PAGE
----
Between the Buried and Me
The Silent Circus

Volumes have been written on North Carolina’s Between the Buried and Me and their meteoric rise to math-/post-core demigods. For those latecomers who started paying attention after 2005’s benchmark Alaska, Victory has re-released the band’s sophomore album, 2003’s The Silent Circus, with expanded liner notes by the group and a bonus DVD of concert footage, a lively interview, and music videos. More important, however, is remembering that BTBAM’s Alaska line-up was almost completely different from The Silent Circus, which starred vocalist Tommy Rogers and guitarist Paul Waggoner (both ex-Prayer for Cleansing) as founding members, alongside now former guitarist Nick Fletcher, ex-Azazel bassist Jason King, and Bury Your Dead drummer Mark Castillo.

The two-part suite “Lost Perfection” is a whirlwind of dense death/grind with maximum carnage inflicted like the Dillinger Escape Plan, and “Camilla Rhodes” wavers between full-on death metal and the aggro-hybrid presented by Burnt by the Sun. “Mordecai” is the first cut to have a quieter interlude after two minutes: Rogers switches to his clean vocals and keyboards, and Waggoner puts on his best Steve Howe of Yes gameface for some serious prog interplay with the band. “Reaction” is a brief excursion into ambient territory, shaped by Rogers’ ebbing keys and soft voice. This segues almost directly into “(Shevanel Take 2),” an acoustic cut that shows their versatility with pop-folk compositions—and one of the central elements that allows them to stand apart from their peers. An ode to noise, “Ad a dlgmut” (from a random message sent by Fletcher to Rogers’ cellphone) is just that up to the 3:05 mark, then it diverts into another serene, melodic intermission that showcases Rogers’ golden pipes, and finally its fragile beauty implodes at 5:50 with brimstone raining down. “Destructo Spin” continues the assault and one-ups it by morphing into a black-metal tune from 3:37 to the fade-out. “Aesthetic” and “The Need for Repetition” are two of BTBAM’s best examples of their metal diversity, as it passes through hardcore, math-rock, death, thrash, tech/prog—even industrial at the latter’s coda—with distinct shifts every minute or so. An unnamed outtake at the end of the disc approaches Pantera at Phil Anselmo’s drunkest.

The DVD contains mostly live footage culled from a local show a few months before the release of Alaska and blows all queries of “can they pull this off live?” out the door. The whole crowd joins in on handclaps halfway through the “Coulrophobia” section of “Lost Perfection,” and its Killwhitneydead-like groove interlude stokes the pit even more. “Anablephobia” presents the multi-camera affair that highlights Castillo’s wicked drum technique. “Roboturner” and “Alaska” (both from Alaska) are frenetic death metal, and “All Bodies” seems to catch Rogers wavering a bit in his Geddy Lee imitation. The bonus interview from Metal Injection is pitiful: the band come off as a bunch of ADD-addled smart alecks, goaded by the idiotic interviewer who’s just as unprofessional. The “Mordecai” video is conceptual with animated Barbie dolls, washed-out cityscapes, and cartoonish skylines. Tacked on at the end is the oddball “Slumber Party” video by Giles, Rogers’ techno/experimental project that comes off vocally as Nine Inch Nails with daft electronica leanings.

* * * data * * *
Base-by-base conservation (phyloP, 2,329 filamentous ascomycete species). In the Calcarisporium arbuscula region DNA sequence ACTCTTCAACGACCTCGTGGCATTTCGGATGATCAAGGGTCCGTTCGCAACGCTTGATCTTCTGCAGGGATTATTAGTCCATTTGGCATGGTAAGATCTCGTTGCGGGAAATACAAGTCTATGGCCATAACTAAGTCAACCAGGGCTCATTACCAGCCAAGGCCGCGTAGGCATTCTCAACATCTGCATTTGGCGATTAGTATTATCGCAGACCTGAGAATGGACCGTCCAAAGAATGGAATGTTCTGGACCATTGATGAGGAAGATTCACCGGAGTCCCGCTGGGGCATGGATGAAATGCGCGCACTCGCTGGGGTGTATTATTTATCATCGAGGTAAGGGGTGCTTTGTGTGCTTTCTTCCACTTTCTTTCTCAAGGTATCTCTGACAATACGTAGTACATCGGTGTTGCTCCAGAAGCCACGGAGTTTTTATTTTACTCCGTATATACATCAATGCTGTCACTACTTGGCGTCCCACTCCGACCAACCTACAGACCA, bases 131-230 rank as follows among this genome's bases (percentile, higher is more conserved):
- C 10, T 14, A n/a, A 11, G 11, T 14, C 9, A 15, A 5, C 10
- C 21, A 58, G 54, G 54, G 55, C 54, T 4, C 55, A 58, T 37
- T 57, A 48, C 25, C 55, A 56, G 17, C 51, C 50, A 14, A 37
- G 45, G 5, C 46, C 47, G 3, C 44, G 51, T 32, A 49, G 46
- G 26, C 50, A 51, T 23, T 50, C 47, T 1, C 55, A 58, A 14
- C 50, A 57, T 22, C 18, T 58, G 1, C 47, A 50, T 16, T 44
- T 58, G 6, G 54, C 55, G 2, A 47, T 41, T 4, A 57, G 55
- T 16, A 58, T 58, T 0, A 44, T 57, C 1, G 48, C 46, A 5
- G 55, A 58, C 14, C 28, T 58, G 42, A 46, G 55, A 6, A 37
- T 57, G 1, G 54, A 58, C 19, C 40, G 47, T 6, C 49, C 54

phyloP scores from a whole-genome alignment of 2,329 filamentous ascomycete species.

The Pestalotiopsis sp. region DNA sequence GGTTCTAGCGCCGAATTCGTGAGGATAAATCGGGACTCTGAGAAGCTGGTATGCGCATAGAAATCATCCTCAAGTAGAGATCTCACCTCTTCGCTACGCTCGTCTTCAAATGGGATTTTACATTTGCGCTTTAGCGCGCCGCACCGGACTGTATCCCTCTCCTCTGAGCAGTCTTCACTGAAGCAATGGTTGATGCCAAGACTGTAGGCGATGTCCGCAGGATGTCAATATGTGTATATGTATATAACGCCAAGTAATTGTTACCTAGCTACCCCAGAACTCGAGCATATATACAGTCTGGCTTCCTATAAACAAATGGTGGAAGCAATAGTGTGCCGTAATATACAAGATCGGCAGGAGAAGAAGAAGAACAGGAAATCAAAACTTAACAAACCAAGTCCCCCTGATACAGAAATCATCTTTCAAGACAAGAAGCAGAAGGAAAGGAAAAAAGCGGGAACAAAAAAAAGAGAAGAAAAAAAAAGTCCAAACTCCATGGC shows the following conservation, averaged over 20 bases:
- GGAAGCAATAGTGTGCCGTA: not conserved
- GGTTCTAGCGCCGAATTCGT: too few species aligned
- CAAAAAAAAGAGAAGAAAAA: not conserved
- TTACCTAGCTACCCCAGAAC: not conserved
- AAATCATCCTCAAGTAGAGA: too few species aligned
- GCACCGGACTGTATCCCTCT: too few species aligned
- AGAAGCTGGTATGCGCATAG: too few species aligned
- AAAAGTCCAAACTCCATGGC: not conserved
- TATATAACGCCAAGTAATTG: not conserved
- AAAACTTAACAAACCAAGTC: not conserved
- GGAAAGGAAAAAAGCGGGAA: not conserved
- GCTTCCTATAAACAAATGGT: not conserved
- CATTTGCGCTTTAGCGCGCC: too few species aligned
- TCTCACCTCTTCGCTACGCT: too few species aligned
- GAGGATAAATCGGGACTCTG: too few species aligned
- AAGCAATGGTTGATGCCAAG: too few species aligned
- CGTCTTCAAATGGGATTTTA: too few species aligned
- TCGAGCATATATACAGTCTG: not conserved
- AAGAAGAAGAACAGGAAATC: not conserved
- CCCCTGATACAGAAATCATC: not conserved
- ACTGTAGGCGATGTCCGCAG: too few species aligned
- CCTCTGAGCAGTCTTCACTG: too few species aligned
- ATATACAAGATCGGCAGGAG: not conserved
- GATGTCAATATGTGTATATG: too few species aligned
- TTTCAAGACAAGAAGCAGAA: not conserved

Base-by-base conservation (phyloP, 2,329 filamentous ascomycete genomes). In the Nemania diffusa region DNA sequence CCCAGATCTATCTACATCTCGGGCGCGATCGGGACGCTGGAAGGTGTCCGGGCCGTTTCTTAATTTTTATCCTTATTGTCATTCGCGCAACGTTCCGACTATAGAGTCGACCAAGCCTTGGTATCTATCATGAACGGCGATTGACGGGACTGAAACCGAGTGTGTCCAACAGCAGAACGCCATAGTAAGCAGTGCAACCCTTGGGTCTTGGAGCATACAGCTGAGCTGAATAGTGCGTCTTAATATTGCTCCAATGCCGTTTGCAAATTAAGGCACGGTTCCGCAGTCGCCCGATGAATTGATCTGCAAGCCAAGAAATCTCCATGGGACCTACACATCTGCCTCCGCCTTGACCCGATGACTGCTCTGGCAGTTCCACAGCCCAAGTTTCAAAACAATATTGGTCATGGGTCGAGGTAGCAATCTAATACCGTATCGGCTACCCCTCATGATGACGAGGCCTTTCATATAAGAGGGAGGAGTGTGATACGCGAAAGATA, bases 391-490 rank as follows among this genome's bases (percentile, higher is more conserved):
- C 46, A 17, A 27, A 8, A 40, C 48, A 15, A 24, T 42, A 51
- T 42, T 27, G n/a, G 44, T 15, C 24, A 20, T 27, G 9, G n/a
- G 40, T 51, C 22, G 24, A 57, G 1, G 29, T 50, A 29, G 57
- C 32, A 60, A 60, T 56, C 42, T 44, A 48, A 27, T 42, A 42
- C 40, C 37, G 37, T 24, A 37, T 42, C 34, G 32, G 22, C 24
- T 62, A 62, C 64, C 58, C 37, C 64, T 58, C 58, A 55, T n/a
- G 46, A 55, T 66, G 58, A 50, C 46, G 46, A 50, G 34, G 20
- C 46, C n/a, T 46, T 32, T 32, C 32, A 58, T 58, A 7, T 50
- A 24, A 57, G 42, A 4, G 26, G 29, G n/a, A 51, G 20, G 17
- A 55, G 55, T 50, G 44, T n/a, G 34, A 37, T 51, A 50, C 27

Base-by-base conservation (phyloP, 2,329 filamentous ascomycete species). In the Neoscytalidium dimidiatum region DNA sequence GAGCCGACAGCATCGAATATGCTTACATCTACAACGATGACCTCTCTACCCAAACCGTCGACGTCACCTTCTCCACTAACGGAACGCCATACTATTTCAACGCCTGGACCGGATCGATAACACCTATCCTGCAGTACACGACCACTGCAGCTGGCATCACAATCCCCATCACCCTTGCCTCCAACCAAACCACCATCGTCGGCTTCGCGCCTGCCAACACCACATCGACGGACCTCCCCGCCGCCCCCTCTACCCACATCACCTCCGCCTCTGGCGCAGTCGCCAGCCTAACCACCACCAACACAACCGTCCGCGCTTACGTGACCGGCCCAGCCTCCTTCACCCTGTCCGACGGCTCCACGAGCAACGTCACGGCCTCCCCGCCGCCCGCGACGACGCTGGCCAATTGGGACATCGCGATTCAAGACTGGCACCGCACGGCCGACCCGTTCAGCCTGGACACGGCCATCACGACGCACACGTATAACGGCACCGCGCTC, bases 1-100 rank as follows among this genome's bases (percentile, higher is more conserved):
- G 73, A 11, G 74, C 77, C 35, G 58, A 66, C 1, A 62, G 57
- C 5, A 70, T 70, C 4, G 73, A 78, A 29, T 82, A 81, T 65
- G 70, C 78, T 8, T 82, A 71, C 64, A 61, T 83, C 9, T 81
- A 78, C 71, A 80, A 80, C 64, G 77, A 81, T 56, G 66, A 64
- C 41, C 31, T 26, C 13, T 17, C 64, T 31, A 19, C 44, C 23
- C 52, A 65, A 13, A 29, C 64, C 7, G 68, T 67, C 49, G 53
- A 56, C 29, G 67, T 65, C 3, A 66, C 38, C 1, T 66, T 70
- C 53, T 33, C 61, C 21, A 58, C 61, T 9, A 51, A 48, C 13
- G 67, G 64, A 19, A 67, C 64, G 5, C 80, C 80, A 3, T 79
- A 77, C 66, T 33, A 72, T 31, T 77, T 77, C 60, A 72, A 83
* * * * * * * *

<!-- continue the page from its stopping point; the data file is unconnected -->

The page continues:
As much as The Silent Circus is jaw-dropping, the fact that BTBAM completely overhauled the line-up then improved upon their manic sound on Alaska is utterly extraordinary. Displaying a talent progression on the level with Opeth, Between the Buried and Me remain one of the genre’s brightest hopes, and all eyes—and ears—await their new studio effort later this year.

[Visit the band's website]
Written by Chris Ayers
June 20th, 2007

Comments

  1. Commented by: fightingmike

    I love parts of this record. I love the rawness of the production and the brutalness of certain tracks. I dont like “Shevanel Take 2”, but i love the brutal opening riffs of “Ad A Dlgmut” that follow. I have had a hard time really digesting “Colors”, but i love this record and “Alaska”.


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